True communion and fellowship requires that first we listen to others, attempting to hear what is really being communicated—and forget ourselves, as we become lost in another’s needs. Everybody has something to say. Everyone wants to be heard. The problem is, nobody is listening.

Mary listened and perceived that all that Jesus wanted was for her— and her sister— to draw as near to Him as possible. Jesus tried to stop Martha, to slow her down, to interrupt her busyness as He called out to her, “Martha, Martha…only one thing is needed.”

How many of us are missing that “one thing,” that most important thing, this season?

 

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A Day to Remember

praythankrememberveteransday01Greater love has no one than this, that he lay down his life for his friends.—John 15:13

Today we stop to thank God for the men and women who have served our country, many giving their own lives for our freedom and safety. In our fast paced world, we need moments to stop and think, and remember what’s important. Milestones in our lives, times when God answered prayers, people who impacted us, people who gave themselves for us. If we don’t take the time to remember, we can easily fall into despair when things are hard, and forget who God is and how much He loves us. We can forget the people He has given us to bless our lives – people we know, as well as strangers who lay down their lives for the good of us all.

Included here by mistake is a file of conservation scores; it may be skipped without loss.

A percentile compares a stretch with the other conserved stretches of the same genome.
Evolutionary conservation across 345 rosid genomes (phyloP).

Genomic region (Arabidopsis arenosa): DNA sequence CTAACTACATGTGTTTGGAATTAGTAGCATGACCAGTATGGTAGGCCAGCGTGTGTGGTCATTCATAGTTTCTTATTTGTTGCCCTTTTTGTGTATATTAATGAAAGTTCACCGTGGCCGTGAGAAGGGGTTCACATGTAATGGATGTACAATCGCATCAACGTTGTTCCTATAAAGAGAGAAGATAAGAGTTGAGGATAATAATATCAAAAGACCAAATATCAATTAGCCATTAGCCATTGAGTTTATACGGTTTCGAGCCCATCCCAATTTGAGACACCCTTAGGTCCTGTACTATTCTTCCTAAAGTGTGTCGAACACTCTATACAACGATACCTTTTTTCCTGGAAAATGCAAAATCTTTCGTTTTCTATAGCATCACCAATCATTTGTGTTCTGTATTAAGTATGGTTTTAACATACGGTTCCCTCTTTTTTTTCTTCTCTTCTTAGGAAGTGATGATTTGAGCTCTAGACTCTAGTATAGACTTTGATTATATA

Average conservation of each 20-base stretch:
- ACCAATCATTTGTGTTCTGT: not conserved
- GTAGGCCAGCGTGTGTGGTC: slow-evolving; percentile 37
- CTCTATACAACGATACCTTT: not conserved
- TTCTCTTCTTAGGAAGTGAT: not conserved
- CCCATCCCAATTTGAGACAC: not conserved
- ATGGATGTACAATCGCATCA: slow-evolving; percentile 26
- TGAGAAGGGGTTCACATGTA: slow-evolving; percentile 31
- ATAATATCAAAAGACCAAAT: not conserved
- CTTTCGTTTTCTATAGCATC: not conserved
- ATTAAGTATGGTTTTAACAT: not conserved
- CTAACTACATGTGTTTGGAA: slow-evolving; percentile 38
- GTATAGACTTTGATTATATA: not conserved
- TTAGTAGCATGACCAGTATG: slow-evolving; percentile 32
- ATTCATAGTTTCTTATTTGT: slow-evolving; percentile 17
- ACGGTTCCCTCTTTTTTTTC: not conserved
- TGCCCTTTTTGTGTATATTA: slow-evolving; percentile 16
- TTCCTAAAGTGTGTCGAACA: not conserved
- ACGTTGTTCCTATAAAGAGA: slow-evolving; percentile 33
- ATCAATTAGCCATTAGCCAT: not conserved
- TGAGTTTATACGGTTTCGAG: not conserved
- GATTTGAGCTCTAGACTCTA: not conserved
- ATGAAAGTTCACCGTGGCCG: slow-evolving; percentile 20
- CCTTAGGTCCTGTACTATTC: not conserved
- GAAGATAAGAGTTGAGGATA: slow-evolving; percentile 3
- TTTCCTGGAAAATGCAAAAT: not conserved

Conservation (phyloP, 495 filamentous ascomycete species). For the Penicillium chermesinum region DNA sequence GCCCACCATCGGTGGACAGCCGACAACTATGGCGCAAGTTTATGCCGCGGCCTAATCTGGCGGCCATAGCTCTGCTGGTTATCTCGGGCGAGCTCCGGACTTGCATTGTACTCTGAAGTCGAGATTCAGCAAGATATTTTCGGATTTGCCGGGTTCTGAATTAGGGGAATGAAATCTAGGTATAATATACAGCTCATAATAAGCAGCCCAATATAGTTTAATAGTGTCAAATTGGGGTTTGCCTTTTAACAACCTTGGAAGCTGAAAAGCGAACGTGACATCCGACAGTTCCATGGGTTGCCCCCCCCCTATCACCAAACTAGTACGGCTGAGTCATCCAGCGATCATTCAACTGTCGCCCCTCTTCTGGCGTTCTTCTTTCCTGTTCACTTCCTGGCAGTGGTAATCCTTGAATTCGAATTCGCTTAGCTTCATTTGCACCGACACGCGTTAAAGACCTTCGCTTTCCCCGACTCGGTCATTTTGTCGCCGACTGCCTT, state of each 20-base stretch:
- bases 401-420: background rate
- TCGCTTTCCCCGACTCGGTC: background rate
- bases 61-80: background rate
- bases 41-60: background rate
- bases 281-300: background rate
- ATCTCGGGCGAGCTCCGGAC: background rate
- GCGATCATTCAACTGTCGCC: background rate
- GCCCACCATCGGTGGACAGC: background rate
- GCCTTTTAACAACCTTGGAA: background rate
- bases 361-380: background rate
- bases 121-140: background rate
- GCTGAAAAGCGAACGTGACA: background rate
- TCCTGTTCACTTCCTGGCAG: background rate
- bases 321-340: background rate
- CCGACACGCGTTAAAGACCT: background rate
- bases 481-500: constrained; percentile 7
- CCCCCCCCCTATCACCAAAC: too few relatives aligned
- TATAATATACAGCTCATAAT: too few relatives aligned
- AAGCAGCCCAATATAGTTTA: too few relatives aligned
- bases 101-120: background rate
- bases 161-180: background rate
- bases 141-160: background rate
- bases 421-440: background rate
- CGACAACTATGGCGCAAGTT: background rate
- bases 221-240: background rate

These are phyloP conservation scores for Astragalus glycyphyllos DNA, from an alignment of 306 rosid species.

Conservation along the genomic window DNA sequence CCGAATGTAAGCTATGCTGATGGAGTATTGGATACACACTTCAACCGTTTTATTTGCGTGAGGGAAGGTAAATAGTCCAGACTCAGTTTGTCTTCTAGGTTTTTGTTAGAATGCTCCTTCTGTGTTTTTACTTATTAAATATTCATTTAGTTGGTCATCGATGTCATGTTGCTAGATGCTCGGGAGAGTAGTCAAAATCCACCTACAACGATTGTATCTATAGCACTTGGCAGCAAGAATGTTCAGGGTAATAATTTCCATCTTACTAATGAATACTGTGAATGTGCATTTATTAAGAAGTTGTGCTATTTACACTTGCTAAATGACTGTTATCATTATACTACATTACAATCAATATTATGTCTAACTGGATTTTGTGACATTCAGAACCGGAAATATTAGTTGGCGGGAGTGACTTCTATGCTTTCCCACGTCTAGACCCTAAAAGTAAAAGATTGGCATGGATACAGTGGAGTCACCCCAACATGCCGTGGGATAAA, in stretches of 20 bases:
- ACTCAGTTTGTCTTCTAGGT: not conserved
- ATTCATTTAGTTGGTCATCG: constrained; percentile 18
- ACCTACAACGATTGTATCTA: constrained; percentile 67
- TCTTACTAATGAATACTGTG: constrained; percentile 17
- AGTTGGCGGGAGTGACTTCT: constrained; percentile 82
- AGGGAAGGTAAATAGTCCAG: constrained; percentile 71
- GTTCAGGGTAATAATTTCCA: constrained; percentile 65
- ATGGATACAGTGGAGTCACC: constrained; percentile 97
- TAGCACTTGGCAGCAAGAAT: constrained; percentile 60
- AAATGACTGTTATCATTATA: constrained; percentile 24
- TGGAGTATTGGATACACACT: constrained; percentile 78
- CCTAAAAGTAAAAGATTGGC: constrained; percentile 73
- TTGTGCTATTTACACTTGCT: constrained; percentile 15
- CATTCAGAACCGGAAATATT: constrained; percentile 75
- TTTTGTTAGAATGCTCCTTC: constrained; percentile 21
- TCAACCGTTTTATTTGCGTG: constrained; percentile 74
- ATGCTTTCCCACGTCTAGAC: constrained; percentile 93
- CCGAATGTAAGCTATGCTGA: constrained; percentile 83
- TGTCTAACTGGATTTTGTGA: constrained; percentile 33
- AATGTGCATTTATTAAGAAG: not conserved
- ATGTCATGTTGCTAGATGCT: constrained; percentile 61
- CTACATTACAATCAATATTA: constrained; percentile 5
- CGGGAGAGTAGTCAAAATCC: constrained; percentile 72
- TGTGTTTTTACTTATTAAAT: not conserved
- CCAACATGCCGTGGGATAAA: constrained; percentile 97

Psalm 42 is a classic example of depression, disappointment, and heartache being helped by remembering. First the psalmist says, “O my God, my soul is downcast within me.” Read the whole psalm and you’ll see that this was not just a mild case of the blues, but the story of a man drowning in sorrow, weeping in the night, despairing of life. “O my God, my soul is downcast within me; THEREFORE I WILL REMEMBER YOU…” he says. He stops to remember God’s goodness and mercy. He begins to see light in the darkness. He remembers.

Veteran’s Day is a day to remember those who serve us, those whom God provided to give us freedom. A day to help us thank God for our blessings, and to never forget. A day for us to tell our children about the sacrifices of others, and the goodness of the Lord.

Thank the Lord for the men and women willing to endure war and hardship to keep us free.

 

 

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The Year of Shemitah